Backgrounders on the Bible through Biblical Archaeology


1744 Clyde Billington – Recent Church Discoveries

Churches on the Mt. of Olives

Churches on the Mt. of Olives (2008)

One of the most important sites in Christianity, the Garden of Gethsemane, is the scene of some current archaeology. Working in the shadow of the Church of All Nations and the Church of Mary Magdalene (Russian Orthodox), workers began preparing the way for a new visitors center and a tunnel under the highway that cuts across the Kidron Valley. There they found remains of earlier Byzantine and Crusader churches and, most interestingly of all, a first century Mikve.

On this week’s program, professor Clyde Billington and I discuss this latest discovery and its significance. We also discuss, as reported in the latest issue of our biblical archaeology newsmagazine ARTIFAX, the discovery of two other churches, a possible first century house church in Laodicea and a fourth century church built over a shrine of the pagan god Pan at Banias (Caesarea Philippi). These are some of the earliest churches of Christendom.

1743 Remembering Al Hoerth


Al Hoerth

Recently we also learned of the passing of Al Hoerth, who taught biblical archaeology at Wheaton College (Illinois) for almost three decades. We had occasion to do an interview with him in 2006, which we have recalled from our archives for this memorial.

1742 Remembering Hershel Shanks


Hershel Shanks

The Book & The Spade radio program owes a great debt to Hershel Shanks. In fact, anyone involved with biblical archaeaology owes a great debt to Hershel Shanks. Although a lawyer, and not an archaeologists, he founded the Biblical Archaeology Review, which became a very popular and influential magazine.

We used BAR, as it’s frequently called, as a resource for TB&TS from the very beginning. And Hershel was a guest on the program about a half dozen times. This program features one of those interviews with some of Hershel’s thoughts on biblical archaeology.

1740-1741 Kathryn Gleason – Herod the Great Gardener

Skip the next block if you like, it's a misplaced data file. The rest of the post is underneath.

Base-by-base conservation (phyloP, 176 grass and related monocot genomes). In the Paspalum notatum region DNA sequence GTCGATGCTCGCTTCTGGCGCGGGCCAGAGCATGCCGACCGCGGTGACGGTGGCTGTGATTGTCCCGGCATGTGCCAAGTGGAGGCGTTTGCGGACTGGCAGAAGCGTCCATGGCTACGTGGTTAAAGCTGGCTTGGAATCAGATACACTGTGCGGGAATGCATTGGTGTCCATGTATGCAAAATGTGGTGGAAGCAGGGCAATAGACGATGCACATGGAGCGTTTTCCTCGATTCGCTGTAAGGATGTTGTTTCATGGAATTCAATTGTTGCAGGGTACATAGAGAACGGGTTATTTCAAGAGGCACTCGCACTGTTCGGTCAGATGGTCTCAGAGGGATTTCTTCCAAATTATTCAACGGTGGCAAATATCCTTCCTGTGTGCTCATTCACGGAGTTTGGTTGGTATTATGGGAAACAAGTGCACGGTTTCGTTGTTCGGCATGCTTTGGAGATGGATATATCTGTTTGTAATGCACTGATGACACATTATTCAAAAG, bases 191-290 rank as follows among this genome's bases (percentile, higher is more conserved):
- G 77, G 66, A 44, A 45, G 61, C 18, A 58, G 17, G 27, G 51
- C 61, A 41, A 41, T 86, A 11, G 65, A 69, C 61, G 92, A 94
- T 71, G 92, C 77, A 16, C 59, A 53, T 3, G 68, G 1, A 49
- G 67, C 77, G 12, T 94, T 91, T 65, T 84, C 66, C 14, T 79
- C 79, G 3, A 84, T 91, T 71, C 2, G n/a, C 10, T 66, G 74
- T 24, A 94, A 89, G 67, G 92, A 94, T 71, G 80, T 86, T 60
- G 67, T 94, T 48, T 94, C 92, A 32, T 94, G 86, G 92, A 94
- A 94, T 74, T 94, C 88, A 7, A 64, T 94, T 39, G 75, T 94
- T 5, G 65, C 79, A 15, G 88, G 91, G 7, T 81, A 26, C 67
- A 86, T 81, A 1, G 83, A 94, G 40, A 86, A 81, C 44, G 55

Kathryn Gleason

Kathryn Gleason

The bold architecture of Herod the Great from 2,000 years ago is still seen across Israel today, including remnants of the six palaces he built. Those palaces, as is typical of Roman architecture, had gardens.

We have a better picture of those gardens, thanks to the work of Kathryn Gleason, professor of Landscape Architecture at Cornell University, and her colleagues. Recovering the pollen from the gardens is the key, as she explains in this interview.

1739 Gordon Govier – Archaeology Plans for 2021

Radio guyAn annual tradition for almost all of our 38 years of The Book & The Spade is the annual report on planned excavations for the coming year. Of course almost all of the plans announced one year ago were not realized. But prospects are good for 2021 with COVID vaccinations underway.

In this brief survey of some of the top institutional excavations in Israel we discovered that one excavation, due to start this winter, has already been cancelled, due to current travel restrictions.

1736-1738 Kipp Davis – Dead Sea Scrolls Detective


Kipp Davis

Last year it became clear that not only were the Dead Sea Scroll fragments in the possession of the Museum of the Bible modern forgeries, but more than 50 other fragments that came on the market in 2002 and afterwards were also suspect. Kipp Davis, a scholar formerly associated with the Dead Sea Scrolls Institute at Trinity Western University, was one of the first to raise the alarm several years ago.